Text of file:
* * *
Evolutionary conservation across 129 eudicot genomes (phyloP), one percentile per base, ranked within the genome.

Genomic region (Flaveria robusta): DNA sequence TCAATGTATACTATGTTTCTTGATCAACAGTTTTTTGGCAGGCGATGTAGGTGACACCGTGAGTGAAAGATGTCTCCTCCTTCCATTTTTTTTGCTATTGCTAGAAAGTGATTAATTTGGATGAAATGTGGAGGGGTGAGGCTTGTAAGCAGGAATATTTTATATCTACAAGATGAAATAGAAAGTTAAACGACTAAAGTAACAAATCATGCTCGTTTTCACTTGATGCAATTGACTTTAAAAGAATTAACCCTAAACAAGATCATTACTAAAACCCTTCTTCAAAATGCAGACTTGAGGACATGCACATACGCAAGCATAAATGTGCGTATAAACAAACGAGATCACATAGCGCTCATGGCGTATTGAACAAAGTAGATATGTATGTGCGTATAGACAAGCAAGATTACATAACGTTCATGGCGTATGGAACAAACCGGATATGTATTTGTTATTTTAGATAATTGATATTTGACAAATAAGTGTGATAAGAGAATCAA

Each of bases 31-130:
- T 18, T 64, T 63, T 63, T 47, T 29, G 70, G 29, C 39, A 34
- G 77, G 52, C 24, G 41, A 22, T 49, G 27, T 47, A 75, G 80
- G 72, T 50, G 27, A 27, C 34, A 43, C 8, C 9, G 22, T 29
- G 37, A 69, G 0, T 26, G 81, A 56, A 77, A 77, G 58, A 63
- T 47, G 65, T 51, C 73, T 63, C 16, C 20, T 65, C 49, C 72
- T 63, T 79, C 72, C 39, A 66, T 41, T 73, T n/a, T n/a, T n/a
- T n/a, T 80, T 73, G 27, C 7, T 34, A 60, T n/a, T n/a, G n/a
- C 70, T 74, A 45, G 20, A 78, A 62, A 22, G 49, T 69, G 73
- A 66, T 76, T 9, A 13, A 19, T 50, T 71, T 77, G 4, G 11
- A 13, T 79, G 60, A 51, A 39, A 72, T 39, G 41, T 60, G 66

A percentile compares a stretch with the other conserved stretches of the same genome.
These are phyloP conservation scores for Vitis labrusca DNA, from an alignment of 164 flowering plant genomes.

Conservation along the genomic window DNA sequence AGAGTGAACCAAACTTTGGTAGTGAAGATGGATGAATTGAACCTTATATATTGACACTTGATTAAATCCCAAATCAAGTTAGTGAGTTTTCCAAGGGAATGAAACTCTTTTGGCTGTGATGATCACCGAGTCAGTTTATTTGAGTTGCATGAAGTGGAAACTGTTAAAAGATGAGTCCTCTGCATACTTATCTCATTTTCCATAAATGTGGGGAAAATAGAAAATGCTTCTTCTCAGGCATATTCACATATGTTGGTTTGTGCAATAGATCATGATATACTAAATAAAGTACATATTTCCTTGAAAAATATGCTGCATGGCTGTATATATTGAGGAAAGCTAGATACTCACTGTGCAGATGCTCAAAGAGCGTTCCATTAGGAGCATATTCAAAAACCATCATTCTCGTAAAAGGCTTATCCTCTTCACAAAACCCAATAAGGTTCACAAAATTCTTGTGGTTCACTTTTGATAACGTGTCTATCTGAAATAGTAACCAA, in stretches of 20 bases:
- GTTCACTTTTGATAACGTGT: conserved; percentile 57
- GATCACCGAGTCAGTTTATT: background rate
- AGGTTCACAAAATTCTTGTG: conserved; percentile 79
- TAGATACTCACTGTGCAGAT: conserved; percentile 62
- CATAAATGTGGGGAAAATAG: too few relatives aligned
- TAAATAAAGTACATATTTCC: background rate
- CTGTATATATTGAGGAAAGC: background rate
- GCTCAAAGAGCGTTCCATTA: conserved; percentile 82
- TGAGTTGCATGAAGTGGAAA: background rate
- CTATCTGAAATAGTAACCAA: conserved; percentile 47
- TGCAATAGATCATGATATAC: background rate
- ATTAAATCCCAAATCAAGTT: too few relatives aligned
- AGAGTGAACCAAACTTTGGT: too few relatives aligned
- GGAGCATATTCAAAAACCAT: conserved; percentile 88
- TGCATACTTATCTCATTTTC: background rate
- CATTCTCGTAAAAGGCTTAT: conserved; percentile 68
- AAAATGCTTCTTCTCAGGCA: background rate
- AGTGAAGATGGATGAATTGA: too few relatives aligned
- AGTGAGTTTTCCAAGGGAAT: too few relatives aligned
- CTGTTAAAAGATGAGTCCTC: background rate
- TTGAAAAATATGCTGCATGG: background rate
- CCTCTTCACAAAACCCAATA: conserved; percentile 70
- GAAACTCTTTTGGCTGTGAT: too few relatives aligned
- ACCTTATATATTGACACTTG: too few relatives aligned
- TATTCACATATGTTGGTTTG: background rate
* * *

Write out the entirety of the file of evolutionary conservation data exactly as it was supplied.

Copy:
Evolutionary conservation across 129 eudicot genomes (phyloP), one percentile per base, ranked within the genome.

Genomic region (Flaveria robusta): DNA sequence TCAATGTATACTATGTTTCTTGATCAACAGTTTTTTGGCAGGCGATGTAGGTGACACCGTGAGTGAAAGATGTCTCCTCCTTCCATTTTTTTTGCTATTGCTAGAAAGTGATTAATTTGGATGAAATGTGGAGGGGTGAGGCTTGTAAGCAGGAATATTTTATATCTACAAGATGAAATAGAAAGTTAAACGACTAAAGTAACAAATCATGCTCGTTTTCACTTGATGCAATTGACTTTAAAAGAATTAACCCTAAACAAGATCATTACTAAAACCCTTCTTCAAAATGCAGACTTGAGGACATGCACATACGCAAGCATAAATGTGCGTATAAACAAACGAGATCACATAGCGCTCATGGCGTATTGAACAAAGTAGATATGTATGTGCGTATAGACAAGCAAGATTACATAACGTTCATGGCGTATGGAACAAACCGGATATGTATTTGTTATTTTAGATAATTGATATTTGACAAATAAGTGTGATAAGAGAATCAA

Each of bases 31-130:
- T 18, T 64, T 63, T 63, T 47, T 29, G 70, G 29, C 39, A 34
- G 77, G 52, C 24, G 41, A 22, T 49, G 27, T 47, A 75, G 80
- G 72, T 50, G 27, A 27, C 34, A 43, C 8, C 9, G 22, T 29
- G 37, A 69, G 0, T 26, G 81, A 56, A 77, A 77, G 58, A 63
- T 47, G 65, T 51, C 73, T 63, C 16, C 20, T 65, C 49, C 72
- T 63, T 79, C 72, C 39, A 66, T 41, T 73, T n/a, T n/a, T n/a
- T n/a, T 80, T 73, G 27, C 7, T 34, A 60, T n/a, T n/a, G n/a
- C 70, T 74, A 45, G 20, A 78, A 62, A 22, G 49, T 69, G 73
- A 66, T 76, T 9, A 13, A 19, T 50, T 71, T 77, G 4, G 11
- A 13, T 79, G 60, A 51, A 39, A 72, T 39, G 41, T 60, G 66

A percentile compares a stretch with the other conserved stretches of the same genome.
These are phyloP conservation scores for Vitis labrusca DNA, from an alignment of 164 flowering plant genomes.

Conservation along the genomic window DNA sequence AGAGTGAACCAAACTTTGGTAGTGAAGATGGATGAATTGAACCTTATATATTGACACTTGATTAAATCCCAAATCAAGTTAGTGAGTTTTCCAAGGGAATGAAACTCTTTTGGCTGTGATGATCACCGAGTCAGTTTATTTGAGTTGCATGAAGTGGAAACTGTTAAAAGATGAGTCCTCTGCATACTTATCTCATTTTCCATAAATGTGGGGAAAATAGAAAATGCTTCTTCTCAGGCATATTCACATATGTTGGTTTGTGCAATAGATCATGATATACTAAATAAAGTACATATTTCCTTGAAAAATATGCTGCATGGCTGTATATATTGAGGAAAGCTAGATACTCACTGTGCAGATGCTCAAAGAGCGTTCCATTAGGAGCATATTCAAAAACCATCATTCTCGTAAAAGGCTTATCCTCTTCACAAAACCCAATAAGGTTCACAAAATTCTTGTGGTTCACTTTTGATAACGTGTCTATCTGAAATAGTAACCAA, in stretches of 20 bases:
- GTTCACTTTTGATAACGTGT: conserved; percentile 57
- GATCACCGAGTCAGTTTATT: background rate
- AGGTTCACAAAATTCTTGTG: conserved; percentile 79
- TAGATACTCACTGTGCAGAT: conserved; percentile 62
- CATAAATGTGGGGAAAATAG: too few relatives aligned
- TAAATAAAGTACATATTTCC: background rate
- CTGTATATATTGAGGAAAGC: background rate
- GCTCAAAGAGCGTTCCATTA: conserved; percentile 82
- TGAGTTGCATGAAGTGGAAA: background rate
- CTATCTGAAATAGTAACCAA: conserved; percentile 47
- TGCAATAGATCATGATATAC: background rate
- ATTAAATCCCAAATCAAGTT: too few relatives aligned
- AGAGTGAACCAAACTTTGGT: too few relatives aligned
- GGAGCATATTCAAAAACCAT: conserved; percentile 88
- TGCATACTTATCTCATTTTC: background rate
- CATTCTCGTAAAAGGCTTAT: conserved; percentile 68
- AAAATGCTTCTTCTCAGGCA: background rate
- AGTGAAGATGGATGAATTGA: too few relatives aligned
- AGTGAGTTTTCCAAGGGAAT: too few relatives aligned
- CTGTTAAAAGATGAGTCCTC: background rate
- TTGAAAAATATGCTGCATGG: background rate
- CCTCTTCACAAAACCCAATA: conserved; percentile 70
- GAAACTCTTTTGGCTGTGAT: too few relatives aligned
- ACCTTATATATTGACACTTG: too few relatives aligned
- TATTCACATATGTTGGTTTG: background rate